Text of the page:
The Spotlight #3
Posted by Francesca Ferrario in ECR News on 17 Jan 2022
The Quaternary International paper highlighted today brings us to Egypt, where Felix Henselowsky used cave speloethems to reconstruct humidity patterns between ca. 80 and 200 thousand years before present (MIS 5-6). The paper, entitled “Speleothem growth phases in the central Eastern Desert of Egypt reveal enhanced humidity throughout MIS 5”, can be found here.
Speleothem deposits are important climate archives, because while growing they may record environmental evolution over long time scales. Uranium-series dating are realized on a speleothem from Saqia Cave, Egypt.
Speleothem deposition in hyper-arid environments takes places if sufficient water and vegetation growth are present, otherwise speleothem growth is absent. At Saqia Cave speleothem growth points to climate conditions wetter than the current ones; in fact, no such growth occurs todays.
Figure 1: a) location of the study area, Google Earth imagery; b) field picture of the site.
A total of 21 samples from three cores were dated between ca. 185 and 83 ka BP, revealing a complex speleothem internal structure and growth axis. The identification of growing pulses is linked to carbonate deposition following enhanced precipitation, vegetation growth and soil CO2 production. The isotope composition reveals indeed information on moisture sources. Data from Saqia Cave were compared to other study sites in the Saharo-Arabian Desert, to identify regional trends (Figure 2).
Figure 2: Speleothem growth (a), oxygen and carbon isotope composition (b-c); data from Saqia Cave are compared to other sites in the Saharo-Arabian Desert.
Why should we care?
Northeast Africa provides the only terrestrial dispersal route for humans from the African continent into Eurasia. This land route crosses the nowadays hyper-arid Saharo-Arabian Desert (SAD). Therefore, a better understanding of palaeoenvironmental changes and the identification of formerly wetter climate phases with more favorable ecological conditions provides clues to decipher human occupations and migrations. The research conducted at Saqia cave provides one of the first speleothem record in the region, thus enlarging the number of available climate records.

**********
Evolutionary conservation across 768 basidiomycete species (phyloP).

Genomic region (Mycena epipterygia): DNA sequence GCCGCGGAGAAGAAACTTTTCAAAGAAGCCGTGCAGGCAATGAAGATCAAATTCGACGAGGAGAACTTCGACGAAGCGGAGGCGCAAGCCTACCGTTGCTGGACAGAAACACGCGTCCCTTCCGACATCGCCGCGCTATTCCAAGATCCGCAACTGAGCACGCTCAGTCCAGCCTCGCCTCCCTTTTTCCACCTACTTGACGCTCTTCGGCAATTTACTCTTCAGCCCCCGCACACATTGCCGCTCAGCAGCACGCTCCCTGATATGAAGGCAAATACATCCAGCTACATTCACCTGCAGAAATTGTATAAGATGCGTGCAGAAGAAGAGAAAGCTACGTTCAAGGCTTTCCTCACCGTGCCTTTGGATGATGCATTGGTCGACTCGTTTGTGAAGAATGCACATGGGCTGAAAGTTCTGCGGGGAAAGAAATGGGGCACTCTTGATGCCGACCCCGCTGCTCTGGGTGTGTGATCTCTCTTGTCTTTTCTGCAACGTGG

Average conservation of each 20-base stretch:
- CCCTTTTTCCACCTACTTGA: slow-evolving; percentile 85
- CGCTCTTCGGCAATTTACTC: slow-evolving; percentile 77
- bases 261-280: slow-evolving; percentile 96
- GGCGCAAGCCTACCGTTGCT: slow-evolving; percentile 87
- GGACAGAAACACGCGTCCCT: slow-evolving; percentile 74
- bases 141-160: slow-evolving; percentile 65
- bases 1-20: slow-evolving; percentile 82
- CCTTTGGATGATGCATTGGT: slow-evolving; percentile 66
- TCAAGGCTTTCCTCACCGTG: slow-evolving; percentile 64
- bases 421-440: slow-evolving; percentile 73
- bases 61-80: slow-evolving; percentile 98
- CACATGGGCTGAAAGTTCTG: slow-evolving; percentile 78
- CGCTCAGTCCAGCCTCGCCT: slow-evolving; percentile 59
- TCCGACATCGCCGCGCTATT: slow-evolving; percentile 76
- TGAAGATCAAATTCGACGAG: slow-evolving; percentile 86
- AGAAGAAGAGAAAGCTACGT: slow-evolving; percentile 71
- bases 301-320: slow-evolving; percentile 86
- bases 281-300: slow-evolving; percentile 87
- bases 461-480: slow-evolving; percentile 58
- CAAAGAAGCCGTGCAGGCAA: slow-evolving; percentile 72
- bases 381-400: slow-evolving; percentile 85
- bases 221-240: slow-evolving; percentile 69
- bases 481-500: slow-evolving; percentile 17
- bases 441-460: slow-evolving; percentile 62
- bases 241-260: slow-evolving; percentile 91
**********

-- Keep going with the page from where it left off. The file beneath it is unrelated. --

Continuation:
The results allow to propose a geographic rainfall gradient during the last interglacial in Egypt, with wetter conditions in the east and a more arid climate to the west, respectively. Such situation generated favorable conditions for an enhanced land use and the persistence of a stable corridor, connecting the East African tropical regime to the temperate zones in NE Africa and Eurasia.
Felix Henselowsky has a PostDoc position at the Institute of Geography at the Johannes Gutenberg University, Mainz (Germany). Previously, he was a PhD student at the University of Cologne and a postdoc at Heidelberg University. His research interests are focused in the field of human-environment interactions with regional foci being the geoarchaeology of arid regions and (historic) anthropogenic relief changes in central Europe.
The paper presented is part of his dissertation within the framework of the Collaborative Research center 806 "Our Way to Europe", (https://www.sfb806.uni-koeln.de/) funded by the German Research Foundation. The results were presented at the INQUA congress in Dublin 2019.
Post written by Francesca Ferrario, Terpro ECR Representative.